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Established LA ownership excluded for geography

The Pali Blues (Sarah Huffman in black jersey) and LA Strikers (Christina Murillo in white on right) could have joined forces in a new women's professional soccer league. (Photo: Debby von Winckelmann)

Los Angeles soccer fans got some news on Monday that they probably hoped would wait for another year when David Beckham announced the Dec. 1 MLS Cup would be his last game with the LA Galaxy.

Light years down the news cycle is another piece of soccer Los Angeles fans will miss out on: a women’s professional team (at least in 2013) in the yet-to-be-announced women’s professional soccer league we keep sort of hearing about.

Los Angeles has been excluded from the mix for what is said to be geographical reasons. Soccer Wire reported last week that the league will consist of eight teams, with the only two on the West Coast being in Portland, Ore. and Seattle, Wash.

So, yes, an LA team would be the only presence for the league in the southwest corner of the United States based on that list. And yes, WPS and FC Gold Pride (Bay Area), in particular, frequently cited travel as a budgetary strain. But should geography override a strong ownership group?

What could have been for this still-rumored women’s professional league is an already established brand in the second largest market in the United States. The Pali Blues and LA Strikers of the USL W-League had teamed up in a bid for a LA-area franchise. Pali is one of the most established women’s soccer brands in the country and have consistently found ways to not only win (W-League champions in 2008 and 2009) and develop players (the names that have passed through there are extensive and impressive), but to balance the budget.

Women’s soccer teams come and go, especially at the semi-pro level. Everything I’m told is that money isn’t the issue for LA — it’s geography.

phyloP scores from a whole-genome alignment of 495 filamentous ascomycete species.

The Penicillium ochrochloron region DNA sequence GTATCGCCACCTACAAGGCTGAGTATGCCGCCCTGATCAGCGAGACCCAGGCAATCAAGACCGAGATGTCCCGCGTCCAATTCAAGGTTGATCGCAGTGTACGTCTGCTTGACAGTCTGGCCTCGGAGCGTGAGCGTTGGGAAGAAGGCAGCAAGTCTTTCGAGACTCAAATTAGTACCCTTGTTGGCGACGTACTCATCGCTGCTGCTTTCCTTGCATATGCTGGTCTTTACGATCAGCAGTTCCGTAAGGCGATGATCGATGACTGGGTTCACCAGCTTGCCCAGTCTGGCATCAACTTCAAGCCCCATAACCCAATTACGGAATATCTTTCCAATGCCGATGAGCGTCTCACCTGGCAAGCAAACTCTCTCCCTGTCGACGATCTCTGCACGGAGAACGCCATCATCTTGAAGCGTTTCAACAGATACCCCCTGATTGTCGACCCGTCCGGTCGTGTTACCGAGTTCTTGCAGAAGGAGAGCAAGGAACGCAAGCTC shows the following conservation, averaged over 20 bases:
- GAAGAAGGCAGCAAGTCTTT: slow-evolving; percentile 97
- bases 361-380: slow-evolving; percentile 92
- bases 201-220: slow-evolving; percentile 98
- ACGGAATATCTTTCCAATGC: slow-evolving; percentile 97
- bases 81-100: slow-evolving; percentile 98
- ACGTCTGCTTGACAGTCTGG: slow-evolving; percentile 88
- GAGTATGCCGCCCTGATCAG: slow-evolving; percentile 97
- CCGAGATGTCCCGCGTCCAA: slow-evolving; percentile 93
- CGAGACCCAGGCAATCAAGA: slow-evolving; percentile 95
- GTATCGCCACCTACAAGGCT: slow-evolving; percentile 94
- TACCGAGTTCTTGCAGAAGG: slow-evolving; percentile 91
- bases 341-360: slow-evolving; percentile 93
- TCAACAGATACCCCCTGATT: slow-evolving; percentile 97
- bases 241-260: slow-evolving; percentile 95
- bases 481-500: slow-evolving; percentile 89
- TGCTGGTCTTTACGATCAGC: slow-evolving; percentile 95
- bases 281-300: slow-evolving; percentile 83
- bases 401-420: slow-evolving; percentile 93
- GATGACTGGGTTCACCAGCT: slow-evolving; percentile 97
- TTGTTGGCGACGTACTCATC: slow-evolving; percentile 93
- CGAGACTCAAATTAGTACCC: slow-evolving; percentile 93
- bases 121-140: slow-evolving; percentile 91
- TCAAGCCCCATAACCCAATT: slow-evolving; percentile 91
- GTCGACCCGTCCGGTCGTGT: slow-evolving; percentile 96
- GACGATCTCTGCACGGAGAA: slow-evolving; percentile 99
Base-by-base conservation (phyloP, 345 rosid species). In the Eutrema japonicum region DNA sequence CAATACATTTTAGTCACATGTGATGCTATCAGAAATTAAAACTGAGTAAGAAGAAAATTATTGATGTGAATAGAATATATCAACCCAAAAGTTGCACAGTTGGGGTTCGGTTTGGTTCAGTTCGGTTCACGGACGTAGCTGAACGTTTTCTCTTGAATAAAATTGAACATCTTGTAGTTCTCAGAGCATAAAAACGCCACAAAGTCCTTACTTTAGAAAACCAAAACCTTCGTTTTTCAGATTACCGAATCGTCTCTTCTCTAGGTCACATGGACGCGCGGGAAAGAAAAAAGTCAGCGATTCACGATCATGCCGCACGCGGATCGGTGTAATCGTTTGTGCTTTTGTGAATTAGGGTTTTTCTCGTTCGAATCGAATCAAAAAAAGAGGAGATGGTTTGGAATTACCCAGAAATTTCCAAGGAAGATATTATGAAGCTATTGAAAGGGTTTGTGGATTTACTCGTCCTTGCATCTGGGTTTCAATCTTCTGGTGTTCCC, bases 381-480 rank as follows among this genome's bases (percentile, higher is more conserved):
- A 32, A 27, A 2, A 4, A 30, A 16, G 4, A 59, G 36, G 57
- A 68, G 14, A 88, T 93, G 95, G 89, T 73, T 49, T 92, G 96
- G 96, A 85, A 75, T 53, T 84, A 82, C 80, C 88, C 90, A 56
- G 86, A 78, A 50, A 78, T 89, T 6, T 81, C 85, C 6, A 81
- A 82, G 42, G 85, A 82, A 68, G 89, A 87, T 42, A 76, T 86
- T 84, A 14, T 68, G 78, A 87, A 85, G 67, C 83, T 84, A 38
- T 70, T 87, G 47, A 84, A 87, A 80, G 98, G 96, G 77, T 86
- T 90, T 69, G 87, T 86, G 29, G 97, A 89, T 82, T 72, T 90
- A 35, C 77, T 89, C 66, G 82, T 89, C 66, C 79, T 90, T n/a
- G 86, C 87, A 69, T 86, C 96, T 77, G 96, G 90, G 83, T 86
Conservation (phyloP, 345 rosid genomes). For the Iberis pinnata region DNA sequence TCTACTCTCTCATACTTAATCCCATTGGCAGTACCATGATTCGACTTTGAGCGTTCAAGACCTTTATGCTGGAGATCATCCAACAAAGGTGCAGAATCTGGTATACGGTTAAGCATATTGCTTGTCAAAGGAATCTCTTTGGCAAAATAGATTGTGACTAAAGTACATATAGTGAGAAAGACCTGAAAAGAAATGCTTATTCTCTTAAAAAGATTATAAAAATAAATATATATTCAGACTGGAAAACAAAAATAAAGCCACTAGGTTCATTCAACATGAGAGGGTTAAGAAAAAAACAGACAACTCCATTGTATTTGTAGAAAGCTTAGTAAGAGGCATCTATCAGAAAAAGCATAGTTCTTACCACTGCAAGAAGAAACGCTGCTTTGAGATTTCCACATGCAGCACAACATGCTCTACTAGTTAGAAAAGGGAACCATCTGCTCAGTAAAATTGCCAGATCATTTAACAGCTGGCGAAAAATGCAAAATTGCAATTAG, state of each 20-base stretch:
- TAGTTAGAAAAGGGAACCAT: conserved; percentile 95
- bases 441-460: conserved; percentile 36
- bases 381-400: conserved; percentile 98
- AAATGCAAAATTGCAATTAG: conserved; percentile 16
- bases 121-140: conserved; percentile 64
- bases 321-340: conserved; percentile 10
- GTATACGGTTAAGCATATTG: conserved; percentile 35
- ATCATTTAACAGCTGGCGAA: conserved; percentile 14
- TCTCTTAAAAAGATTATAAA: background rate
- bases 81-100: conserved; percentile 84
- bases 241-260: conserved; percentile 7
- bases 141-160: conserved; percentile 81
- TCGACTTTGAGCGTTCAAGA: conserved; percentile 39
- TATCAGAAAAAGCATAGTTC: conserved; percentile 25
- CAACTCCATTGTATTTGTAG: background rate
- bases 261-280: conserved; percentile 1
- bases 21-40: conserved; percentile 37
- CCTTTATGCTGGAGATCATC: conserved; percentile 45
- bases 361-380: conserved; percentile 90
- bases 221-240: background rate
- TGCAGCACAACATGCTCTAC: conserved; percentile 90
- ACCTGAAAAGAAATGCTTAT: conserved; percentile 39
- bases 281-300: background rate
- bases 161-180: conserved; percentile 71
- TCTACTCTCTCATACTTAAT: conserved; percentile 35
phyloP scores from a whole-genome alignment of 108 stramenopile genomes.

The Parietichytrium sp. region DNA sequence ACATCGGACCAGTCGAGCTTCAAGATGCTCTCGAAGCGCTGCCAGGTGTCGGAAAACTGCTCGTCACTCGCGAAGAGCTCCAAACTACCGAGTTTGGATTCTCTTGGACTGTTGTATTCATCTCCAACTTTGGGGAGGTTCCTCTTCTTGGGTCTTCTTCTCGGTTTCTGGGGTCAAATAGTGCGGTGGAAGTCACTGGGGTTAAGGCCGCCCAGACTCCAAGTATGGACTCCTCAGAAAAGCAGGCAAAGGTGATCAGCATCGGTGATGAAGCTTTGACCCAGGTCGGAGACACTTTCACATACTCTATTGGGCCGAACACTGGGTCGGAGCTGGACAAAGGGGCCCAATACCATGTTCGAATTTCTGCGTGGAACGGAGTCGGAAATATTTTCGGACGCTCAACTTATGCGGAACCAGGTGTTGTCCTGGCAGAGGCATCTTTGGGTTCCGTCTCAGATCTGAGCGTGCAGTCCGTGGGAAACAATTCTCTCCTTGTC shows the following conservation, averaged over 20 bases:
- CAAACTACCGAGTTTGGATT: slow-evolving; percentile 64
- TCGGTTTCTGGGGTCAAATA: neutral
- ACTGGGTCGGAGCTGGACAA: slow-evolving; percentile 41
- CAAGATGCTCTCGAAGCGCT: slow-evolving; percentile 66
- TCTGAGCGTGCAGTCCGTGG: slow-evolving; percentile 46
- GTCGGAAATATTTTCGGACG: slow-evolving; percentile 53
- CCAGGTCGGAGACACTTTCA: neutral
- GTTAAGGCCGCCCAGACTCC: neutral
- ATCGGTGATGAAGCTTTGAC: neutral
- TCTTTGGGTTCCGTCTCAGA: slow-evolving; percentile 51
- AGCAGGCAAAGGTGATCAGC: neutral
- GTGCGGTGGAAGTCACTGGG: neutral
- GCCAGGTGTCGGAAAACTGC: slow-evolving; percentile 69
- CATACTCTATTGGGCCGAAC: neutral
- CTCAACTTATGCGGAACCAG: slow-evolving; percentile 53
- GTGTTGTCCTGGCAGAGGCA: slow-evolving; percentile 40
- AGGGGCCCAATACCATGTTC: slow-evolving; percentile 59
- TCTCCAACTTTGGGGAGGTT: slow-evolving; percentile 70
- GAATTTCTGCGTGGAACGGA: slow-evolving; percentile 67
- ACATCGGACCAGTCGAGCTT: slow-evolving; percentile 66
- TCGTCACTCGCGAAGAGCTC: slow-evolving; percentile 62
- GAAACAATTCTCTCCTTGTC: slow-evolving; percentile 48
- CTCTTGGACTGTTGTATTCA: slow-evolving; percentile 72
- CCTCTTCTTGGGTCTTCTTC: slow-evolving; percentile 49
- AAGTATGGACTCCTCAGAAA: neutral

My guess is that the other owners and, just as likely likely, U.S. Soccer looked at a LA team and thought travel would be an issue not only for that team, but for other teams flying out there. I get that. But in omitting LA, they have passed up the opportunity at adding to the league another established brand in the women’s soccer hotbed that is Southern California.

The Los Angeles Sol averaged 6,298 fans in 10 home games in 2009.No other WPS team in history even averaged as much as 5,000 fans per game. (LA folded in January 2010 after a deal for a new ownership group fell through. AEG only signed on for one year; that scenario is in no way connected to what was in the works for this proposed new league.)

U.S. Soccer and the rest of the owners may be hedging their bets that LA will still be an option in 2014 and beyond when they can bring in LA along with another California city to create another pod of teams in that region, which is an established geographic goal of this new venture. The trouble is, there is no guaranteeing that this group will be willing to wait around for that, which means everything would start from scratch in SoCal.

And good ownership groups aren’t that easy to find. WPS struggled with that plenty, including the embarrassment of Saint Louis Athletica folding mid-season in 2010.

Some tweets for digesting:


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